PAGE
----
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Tyrone Latrell GRAHAM, Appellant v. STATE of Mississippi, Appellee.
¶ 1. Tyrone Latrell Graham, along with his brother Sidney Antonio Graham, was indicted in September 1999 for aggravated assault with a deadly weapon, in violation of Mississippi Code Annotated Section 97-3-7 (Rev.2000), and capital murder, in violation of Mississippi Code Annotated Section 97-3-19 (Rev.2000). On June 8, 2001, Tyrone pled guilty to aggravated assault and a reduced charge of manslaughter. He was sentenced to serve five years for aggravated assault and twenty years for manslaughter, with said sentences to run consecutively, for a total of twenty-five years, in the Mississippi Department of Corrections.
¶ 2. Tyrone filed a motion for post-conviction relief, which was denied by the trial court. On appeal, Tyrone asserts the following errors: (1) his guilty plea was not knowingly, voluntarily and intelligently entered, (2) the evidence does not support his guilt, (3) his indictment is defective, and (4) he received ineffective assistance of counsel. We find no error and affirm.
STANDARD OF REVIEW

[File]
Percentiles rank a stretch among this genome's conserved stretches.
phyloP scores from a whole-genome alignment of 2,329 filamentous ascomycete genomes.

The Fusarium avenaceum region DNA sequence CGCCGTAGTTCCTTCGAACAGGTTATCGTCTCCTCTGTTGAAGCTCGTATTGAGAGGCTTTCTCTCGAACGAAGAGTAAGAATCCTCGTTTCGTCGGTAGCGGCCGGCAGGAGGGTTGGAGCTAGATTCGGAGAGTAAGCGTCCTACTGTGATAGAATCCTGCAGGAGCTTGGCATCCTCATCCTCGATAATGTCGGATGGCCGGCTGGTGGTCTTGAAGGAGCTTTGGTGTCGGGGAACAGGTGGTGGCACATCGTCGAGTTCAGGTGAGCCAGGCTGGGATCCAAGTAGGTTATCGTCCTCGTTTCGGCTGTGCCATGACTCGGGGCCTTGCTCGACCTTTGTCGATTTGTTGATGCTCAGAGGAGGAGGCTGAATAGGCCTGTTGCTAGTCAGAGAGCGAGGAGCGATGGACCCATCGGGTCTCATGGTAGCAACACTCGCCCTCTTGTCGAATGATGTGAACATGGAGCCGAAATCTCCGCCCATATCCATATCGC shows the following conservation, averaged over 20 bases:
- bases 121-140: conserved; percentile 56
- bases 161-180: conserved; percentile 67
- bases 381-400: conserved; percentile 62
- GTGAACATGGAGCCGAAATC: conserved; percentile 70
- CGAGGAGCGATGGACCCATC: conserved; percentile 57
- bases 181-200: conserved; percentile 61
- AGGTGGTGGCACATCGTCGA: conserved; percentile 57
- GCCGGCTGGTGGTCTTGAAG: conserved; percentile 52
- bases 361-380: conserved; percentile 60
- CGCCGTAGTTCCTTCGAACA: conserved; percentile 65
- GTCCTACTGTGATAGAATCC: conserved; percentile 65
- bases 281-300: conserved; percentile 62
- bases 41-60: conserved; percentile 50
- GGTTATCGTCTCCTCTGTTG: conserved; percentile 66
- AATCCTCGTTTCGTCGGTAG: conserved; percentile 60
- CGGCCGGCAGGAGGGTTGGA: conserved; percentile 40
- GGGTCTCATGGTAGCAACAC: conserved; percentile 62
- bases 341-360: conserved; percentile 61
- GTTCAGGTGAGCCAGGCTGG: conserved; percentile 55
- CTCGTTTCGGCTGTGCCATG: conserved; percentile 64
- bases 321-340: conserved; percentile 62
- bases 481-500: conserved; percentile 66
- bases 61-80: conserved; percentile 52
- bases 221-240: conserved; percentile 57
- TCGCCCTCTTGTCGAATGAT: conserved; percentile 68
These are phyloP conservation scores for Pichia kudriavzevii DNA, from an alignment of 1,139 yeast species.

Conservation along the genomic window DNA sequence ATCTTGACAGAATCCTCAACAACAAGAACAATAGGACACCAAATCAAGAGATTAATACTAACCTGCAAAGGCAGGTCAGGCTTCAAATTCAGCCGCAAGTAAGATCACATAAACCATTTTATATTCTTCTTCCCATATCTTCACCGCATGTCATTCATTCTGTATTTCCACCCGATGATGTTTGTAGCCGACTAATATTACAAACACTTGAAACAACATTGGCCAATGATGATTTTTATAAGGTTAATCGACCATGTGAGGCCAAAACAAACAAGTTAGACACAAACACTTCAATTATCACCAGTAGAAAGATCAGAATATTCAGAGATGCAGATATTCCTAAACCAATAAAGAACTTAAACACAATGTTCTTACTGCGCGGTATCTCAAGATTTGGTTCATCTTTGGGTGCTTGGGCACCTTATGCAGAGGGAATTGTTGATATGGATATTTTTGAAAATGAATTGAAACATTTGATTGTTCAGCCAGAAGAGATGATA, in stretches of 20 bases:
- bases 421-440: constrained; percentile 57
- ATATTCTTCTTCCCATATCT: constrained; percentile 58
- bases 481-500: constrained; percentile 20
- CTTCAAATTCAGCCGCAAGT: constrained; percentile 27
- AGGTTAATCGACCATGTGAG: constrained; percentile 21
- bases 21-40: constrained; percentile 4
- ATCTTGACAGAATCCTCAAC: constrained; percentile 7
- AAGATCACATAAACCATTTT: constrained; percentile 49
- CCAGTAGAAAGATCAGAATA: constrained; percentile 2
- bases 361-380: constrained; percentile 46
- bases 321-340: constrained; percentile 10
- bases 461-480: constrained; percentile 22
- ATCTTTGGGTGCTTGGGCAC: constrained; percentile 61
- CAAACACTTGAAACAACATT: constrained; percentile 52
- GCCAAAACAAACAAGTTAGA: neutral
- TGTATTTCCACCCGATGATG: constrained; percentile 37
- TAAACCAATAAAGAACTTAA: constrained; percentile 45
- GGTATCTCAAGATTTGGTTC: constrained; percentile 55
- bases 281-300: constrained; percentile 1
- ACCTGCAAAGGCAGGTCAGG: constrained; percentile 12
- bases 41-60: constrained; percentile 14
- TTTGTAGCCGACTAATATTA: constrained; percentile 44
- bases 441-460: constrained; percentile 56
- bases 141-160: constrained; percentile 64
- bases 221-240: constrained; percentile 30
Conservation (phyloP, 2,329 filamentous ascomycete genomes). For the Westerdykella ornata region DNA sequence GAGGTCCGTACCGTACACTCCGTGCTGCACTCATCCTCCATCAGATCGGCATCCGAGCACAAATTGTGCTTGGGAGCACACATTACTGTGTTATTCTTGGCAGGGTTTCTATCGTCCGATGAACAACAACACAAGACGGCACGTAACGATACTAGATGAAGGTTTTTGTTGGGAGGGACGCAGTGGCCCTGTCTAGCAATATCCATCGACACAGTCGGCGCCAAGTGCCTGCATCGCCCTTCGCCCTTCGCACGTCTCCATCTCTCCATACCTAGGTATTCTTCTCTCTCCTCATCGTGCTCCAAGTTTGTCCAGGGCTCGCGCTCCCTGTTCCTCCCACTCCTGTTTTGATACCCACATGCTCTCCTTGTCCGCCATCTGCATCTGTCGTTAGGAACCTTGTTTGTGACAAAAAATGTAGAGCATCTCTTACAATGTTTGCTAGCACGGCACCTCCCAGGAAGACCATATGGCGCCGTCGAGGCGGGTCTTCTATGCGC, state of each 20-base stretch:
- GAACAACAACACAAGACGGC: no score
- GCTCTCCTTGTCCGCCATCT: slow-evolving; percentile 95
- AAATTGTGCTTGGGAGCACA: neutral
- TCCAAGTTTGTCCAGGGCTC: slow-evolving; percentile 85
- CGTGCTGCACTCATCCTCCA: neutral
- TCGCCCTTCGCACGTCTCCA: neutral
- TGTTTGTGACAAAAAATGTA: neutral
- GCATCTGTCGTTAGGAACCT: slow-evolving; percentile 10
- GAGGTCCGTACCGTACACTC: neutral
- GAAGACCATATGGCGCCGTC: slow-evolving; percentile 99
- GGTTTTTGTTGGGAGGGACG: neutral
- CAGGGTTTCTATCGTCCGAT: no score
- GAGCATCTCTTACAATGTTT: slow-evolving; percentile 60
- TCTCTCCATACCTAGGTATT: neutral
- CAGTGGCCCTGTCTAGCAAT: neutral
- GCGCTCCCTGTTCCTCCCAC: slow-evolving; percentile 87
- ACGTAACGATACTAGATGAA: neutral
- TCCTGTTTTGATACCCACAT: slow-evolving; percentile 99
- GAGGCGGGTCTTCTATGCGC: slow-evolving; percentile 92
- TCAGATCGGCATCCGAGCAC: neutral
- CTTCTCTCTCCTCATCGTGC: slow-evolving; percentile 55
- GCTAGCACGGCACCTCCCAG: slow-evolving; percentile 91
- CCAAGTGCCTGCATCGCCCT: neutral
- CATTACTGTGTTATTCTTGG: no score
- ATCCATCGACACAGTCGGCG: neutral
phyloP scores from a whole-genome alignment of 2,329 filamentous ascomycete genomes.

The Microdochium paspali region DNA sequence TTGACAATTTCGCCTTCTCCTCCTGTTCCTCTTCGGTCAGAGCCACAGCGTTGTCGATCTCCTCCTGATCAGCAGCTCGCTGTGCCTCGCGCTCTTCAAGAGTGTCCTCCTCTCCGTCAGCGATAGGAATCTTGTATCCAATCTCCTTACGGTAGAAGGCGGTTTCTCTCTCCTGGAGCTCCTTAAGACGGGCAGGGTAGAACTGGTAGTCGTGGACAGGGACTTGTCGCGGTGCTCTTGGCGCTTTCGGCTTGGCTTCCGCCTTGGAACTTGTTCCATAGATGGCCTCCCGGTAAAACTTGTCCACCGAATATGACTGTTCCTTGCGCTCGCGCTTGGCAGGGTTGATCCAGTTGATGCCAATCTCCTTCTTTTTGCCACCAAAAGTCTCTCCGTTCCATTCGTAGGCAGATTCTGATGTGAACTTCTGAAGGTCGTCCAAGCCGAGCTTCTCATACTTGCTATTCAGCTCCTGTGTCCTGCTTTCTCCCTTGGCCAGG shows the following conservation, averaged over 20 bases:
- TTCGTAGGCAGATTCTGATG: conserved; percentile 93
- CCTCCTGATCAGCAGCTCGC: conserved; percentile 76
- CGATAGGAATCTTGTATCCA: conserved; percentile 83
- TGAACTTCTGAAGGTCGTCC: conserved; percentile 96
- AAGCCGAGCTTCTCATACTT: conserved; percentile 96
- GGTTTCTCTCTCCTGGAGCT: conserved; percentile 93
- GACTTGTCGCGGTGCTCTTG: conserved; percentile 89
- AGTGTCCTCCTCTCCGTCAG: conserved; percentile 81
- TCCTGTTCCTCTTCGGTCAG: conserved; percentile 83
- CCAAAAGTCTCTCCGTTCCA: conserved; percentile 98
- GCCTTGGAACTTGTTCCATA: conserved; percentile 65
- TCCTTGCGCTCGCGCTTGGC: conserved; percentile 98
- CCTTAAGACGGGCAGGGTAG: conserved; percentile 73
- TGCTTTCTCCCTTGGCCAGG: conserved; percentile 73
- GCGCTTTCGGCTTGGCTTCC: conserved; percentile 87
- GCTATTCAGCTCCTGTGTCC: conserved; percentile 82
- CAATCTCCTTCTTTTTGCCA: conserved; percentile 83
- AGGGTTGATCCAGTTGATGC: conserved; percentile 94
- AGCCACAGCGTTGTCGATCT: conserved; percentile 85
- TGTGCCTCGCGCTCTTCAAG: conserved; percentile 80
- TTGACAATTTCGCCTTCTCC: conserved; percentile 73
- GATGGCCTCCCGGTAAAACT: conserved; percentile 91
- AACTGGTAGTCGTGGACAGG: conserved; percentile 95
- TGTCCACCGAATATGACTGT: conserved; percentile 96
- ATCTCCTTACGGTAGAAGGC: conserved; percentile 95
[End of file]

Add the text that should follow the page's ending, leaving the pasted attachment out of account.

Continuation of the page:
¶ 3. In reviewing a trial court's decision to deny a motion for post-conviction relief, the standard of review is clear. The trial court's denial will not be reversed absent a finding that the trial court's decision was clearly erroneous. Smith v. State, 806 So.2d 1148, 1150(¶ 3) (Miss.Ct.App.2002).
I. Was Tyrone's guilty plea knowingly, voluntarily, and intelligently entered?
¶ 4. Tyrone claims that he was never explained the elements of the aggravated assault and manslaughter charges to which he pled guilty. He contends that, as a result, his guilty plea was not knowingly, voluntarily, or intelligently entered. In support of his argument, Tyrone relies on Henderson v. Morgan, 426 U.S. 637, 96 S.Ct. 2253, 49 L.Ed.2d 108 (1976). In Henderson, the Supreme Court acknowledged that “a plea cannot support a judgment of guilt unless it was voluntary in a constitutional sense.” Id. at 645, 96 S.Ct. 2253. The Court found that a plea could not be voluntary in the sense that it constituted an intelligent admission unless the defendant received “real notice of the true nature of the charge against him, the first and most universally recognized requirement of due process.” Id. (citing Smith v. O'Grady, 312 U.S. 329, 334, 61 S.Ct. 572, 85 L.Ed. 859 (1941)).